It will come as no surprise to those who have heard Stevenson speak or perused any of his briefs that Just Mercy is an easy read—a work of style, substance and clarity. Mixing commentary and reportage, he adroitly juxtaposes triumph and failure, neither of which is in short supply, against an unfolding backdrop of the saga of Walter McMillian ... Stevenson is not only a great lawyer, he’s also a gifted writer and storyteller. His memoir should find an avid audience among players in the legal system—jurists, prosecutors, defense lawyers, legislators, academics, journalists—and especially anyone contemplating a career in criminal justice.
McMillian’s ordeal is a good subject for Stevenson, first of all because it was so outrageous. The reader quickly comes to root for McMillian as authorities gin up a case against him, ignore the many eyewitnesses who were with him at a church fund-raiser at his home when the murder took place, and send him—before trial—to death row in the state pen ... Stevenson, writing his own book, walks a tricky line when it comes to showing how good can triumph in the world, without making himself look solely responsible ... as it happens, the book extols not his nobility but that of the cause, and reads like a call to action for all that remains to be done. Just Mercy has its quirks, though. Many stories it recounts are more than 30 years old but are retold as though they happened yesterday. Dialogue is reconstituted; scenes are conjured from memory; characters’ thoughts are channeled à la true crime writers ... For a memoir, Just Mercy also contains little that is intimate. Who has this man cared deeply about, apart from his mother and his clients among the dispossessed? It’s hard to say. Almost everything we learn about his personal life seems to illustrate the larger struggle for social justice ... But there’s plenty about his worldview ... Just Mercy will make you upset and it will make you hopeful.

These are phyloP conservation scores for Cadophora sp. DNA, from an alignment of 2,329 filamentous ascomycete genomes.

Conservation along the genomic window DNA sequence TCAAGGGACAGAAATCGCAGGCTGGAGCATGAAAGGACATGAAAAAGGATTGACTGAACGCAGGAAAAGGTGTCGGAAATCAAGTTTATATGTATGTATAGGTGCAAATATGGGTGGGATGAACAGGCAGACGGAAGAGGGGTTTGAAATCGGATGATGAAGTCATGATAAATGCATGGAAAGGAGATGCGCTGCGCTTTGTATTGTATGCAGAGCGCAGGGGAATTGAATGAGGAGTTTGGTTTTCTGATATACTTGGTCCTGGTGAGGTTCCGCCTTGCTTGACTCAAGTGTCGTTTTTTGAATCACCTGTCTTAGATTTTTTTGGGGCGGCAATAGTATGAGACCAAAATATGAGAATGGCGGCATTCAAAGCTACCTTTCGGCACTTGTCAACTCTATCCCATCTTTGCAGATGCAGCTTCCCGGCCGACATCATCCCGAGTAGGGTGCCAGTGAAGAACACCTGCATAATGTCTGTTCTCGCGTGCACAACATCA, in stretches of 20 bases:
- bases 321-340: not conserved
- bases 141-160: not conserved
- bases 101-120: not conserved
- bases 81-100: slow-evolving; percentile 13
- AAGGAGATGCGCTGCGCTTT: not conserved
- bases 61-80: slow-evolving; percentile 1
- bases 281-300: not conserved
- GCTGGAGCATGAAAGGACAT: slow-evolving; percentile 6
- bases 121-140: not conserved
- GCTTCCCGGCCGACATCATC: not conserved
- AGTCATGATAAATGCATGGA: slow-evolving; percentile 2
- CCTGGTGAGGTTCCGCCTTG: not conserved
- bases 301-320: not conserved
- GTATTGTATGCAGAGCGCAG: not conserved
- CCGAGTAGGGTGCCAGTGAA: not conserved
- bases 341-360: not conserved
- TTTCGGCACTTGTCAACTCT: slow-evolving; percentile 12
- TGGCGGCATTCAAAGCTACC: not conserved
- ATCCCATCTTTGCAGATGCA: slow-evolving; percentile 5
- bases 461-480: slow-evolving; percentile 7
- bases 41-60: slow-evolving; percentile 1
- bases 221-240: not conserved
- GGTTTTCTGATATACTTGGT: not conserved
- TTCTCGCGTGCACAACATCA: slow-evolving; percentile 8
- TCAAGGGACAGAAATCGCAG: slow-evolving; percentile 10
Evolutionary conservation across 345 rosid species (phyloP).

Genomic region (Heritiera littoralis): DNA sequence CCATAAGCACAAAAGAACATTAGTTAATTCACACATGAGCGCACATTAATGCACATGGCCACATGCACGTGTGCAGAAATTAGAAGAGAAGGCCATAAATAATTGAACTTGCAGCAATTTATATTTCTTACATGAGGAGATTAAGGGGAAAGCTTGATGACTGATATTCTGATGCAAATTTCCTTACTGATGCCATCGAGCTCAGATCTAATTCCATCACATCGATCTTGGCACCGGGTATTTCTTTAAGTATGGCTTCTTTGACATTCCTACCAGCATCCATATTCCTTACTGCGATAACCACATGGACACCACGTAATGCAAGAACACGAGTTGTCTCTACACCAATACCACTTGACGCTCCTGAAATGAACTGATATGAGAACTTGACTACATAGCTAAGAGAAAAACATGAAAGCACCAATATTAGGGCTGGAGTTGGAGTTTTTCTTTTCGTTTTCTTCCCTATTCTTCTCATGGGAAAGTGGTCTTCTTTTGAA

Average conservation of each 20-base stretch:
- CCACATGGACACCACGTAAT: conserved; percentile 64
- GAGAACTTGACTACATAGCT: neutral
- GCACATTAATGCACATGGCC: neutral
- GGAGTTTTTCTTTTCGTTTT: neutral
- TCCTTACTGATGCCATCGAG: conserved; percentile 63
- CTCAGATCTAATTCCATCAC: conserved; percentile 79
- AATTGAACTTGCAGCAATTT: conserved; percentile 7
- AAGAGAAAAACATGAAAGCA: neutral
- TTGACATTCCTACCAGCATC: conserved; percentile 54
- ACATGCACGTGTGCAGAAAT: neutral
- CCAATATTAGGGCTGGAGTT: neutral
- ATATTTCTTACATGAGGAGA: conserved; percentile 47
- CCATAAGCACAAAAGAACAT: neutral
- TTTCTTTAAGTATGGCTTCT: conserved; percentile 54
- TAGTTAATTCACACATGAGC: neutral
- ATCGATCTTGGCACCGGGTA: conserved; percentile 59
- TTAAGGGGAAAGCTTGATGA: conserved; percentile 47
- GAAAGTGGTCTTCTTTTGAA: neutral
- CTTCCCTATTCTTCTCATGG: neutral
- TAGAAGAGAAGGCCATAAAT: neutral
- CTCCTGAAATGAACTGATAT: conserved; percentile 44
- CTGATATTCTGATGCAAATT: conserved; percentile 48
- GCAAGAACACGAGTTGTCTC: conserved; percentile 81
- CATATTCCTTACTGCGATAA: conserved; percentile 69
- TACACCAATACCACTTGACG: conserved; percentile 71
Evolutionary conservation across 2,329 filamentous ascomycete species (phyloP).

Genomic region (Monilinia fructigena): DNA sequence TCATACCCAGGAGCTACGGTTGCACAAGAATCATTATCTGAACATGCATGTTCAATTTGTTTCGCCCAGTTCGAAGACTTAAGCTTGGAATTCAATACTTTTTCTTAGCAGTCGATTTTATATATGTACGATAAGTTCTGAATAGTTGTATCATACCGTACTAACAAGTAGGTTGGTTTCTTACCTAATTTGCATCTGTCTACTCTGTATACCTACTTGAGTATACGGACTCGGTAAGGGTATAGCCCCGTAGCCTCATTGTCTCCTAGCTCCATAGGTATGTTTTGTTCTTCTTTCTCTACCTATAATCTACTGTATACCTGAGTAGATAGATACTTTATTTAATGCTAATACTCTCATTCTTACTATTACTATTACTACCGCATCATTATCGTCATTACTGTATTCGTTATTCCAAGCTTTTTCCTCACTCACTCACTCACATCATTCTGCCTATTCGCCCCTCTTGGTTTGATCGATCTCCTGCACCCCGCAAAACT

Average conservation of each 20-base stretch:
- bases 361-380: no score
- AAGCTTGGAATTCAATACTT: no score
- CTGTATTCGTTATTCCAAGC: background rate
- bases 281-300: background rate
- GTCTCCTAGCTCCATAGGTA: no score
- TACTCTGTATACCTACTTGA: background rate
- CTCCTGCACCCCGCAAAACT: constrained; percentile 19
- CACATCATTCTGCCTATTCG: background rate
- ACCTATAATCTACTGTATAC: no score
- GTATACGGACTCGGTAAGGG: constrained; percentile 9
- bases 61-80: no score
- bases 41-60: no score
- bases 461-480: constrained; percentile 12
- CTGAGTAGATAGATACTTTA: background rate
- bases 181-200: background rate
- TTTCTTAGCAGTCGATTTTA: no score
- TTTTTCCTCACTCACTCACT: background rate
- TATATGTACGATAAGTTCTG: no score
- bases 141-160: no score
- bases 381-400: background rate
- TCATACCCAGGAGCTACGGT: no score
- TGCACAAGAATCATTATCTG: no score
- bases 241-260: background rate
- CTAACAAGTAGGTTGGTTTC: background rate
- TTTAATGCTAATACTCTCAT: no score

Because Stevenson's reform efforts within the criminal justice system are so diverse, his memoir jumps around from chapter to chapter, somewhat compromising effective narrative ... Stevenson's book moved me because of his obviously brilliant mind, his bottomless compassion for the underdog and his successful championing of justice on so many fronts.
One follows in awe as Stevenson overcomes one obstacle after another in his improbable untangling of the web of deceit thrown up by law enforcement officers, the prosecutor and judge. Indeed, this is the part that any death penalty post-conviction lawyer will appreciate ... Just Mercy exposes all the racism, bigotry and sheer incompetence of Atlanta’s police. It also reveals a callous administrative indifference all the way up the chain of command. Just Mercy shines a penetrating light on entrenched racism in our police and judicial systems. Given Ferguson, Black Lives Matter, and a host of recent incidents, this exposure of indecent, systemic failure is essential reading.
Stevenson details changes in victims’ rights, incarceration of juveniles, death penalty reforms, inflexible sentencing laws, and the continued practices of injustice that see too many juveniles, minorities, and mentally ill people imprisoned in a frenzy of mass incarceration in the U.S. A passionate account of the ways our nation thwarts justice and inhumanely punishes the poor and disadvantaged.